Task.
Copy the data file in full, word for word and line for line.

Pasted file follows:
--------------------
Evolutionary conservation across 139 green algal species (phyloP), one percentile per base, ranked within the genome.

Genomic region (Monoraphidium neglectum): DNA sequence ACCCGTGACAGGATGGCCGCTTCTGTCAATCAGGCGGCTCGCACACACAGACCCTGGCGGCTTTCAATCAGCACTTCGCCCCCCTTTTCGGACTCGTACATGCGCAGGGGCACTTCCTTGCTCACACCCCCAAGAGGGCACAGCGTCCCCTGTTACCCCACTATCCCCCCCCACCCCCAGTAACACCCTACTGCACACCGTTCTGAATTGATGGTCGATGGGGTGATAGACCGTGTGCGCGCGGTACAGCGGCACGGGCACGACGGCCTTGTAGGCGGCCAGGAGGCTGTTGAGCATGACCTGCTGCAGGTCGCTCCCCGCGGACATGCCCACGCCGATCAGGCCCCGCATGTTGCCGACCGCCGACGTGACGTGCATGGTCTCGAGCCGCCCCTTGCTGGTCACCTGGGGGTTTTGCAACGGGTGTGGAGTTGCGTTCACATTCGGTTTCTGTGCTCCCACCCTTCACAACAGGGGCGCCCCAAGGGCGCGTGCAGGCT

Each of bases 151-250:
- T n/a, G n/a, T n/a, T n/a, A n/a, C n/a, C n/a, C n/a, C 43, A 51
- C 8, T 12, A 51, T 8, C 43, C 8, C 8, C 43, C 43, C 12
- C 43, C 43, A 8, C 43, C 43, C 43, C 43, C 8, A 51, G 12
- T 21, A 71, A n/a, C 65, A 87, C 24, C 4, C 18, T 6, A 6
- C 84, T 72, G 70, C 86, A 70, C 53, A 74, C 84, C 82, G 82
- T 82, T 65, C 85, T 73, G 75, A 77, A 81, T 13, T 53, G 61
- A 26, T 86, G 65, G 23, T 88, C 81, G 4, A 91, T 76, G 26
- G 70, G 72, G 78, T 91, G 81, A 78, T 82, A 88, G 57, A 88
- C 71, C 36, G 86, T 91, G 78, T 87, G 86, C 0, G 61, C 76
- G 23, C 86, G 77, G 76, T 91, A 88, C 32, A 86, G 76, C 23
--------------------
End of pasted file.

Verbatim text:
Evolutionary conservation across 139 green algal species (phyloP), one percentile per base, ranked within the genome.

Genomic region (Monoraphidium neglectum): DNA sequence ACCCGTGACAGGATGGCCGCTTCTGTCAATCAGGCGGCTCGCACACACAGACCCTGGCGGCTTTCAATCAGCACTTCGCCCCCCTTTTCGGACTCGTACATGCGCAGGGGCACTTCCTTGCTCACACCCCCAAGAGGGCACAGCGTCCCCTGTTACCCCACTATCCCCCCCCACCCCCAGTAACACCCTACTGCACACCGTTCTGAATTGATGGTCGATGGGGTGATAGACCGTGTGCGCGCGGTACAGCGGCACGGGCACGACGGCCTTGTAGGCGGCCAGGAGGCTGTTGAGCATGACCTGCTGCAGGTCGCTCCCCGCGGACATGCCCACGCCGATCAGGCCCCGCATGTTGCCGACCGCCGACGTGACGTGCATGGTCTCGAGCCGCCCCTTGCTGGTCACCTGGGGGTTTTGCAACGGGTGTGGAGTTGCGTTCACATTCGGTTTCTGTGCTCCCACCCTTCACAACAGGGGCGCCCCAAGGGCGCGTGCAGGCT

Each of bases 151-250:
- T n/a, G n/a, T n/a, T n/a, A n/a, C n/a, C n/a, C n/a, C 43, A 51
- C 8, T 12, A 51, T 8, C 43, C 8, C 8, C 43, C 43, C 12
- C 43, C 43, A 8, C 43, C 43, C 43, C 43, C 8, A 51, G 12
- T 21, A 71, A n/a, C 65, A 87, C 24, C 4, C 18, T 6, A 6
- C 84, T 72, G 70, C 86, A 70, C 53, A 74, C 84, C 82, G 82
- T 82, T 65, C 85, T 73, G 75, A 77, A 81, T 13, T 53, G 61
- A 26, T 86, G 65, G 23, T 88, C 81, G 4, A 91, T 76, G 26
- G 70, G 72, G 78, T 91, G 81, A 78, T 82, A 88, G 57, A 88
- C 71, C 36, G 86, T 91, G 78, T 87, G 86, C 0, G 61, C 76
- G 23, C 86, G 77, G 76, T 91, A 88, C 32, A 86, G 76, C 23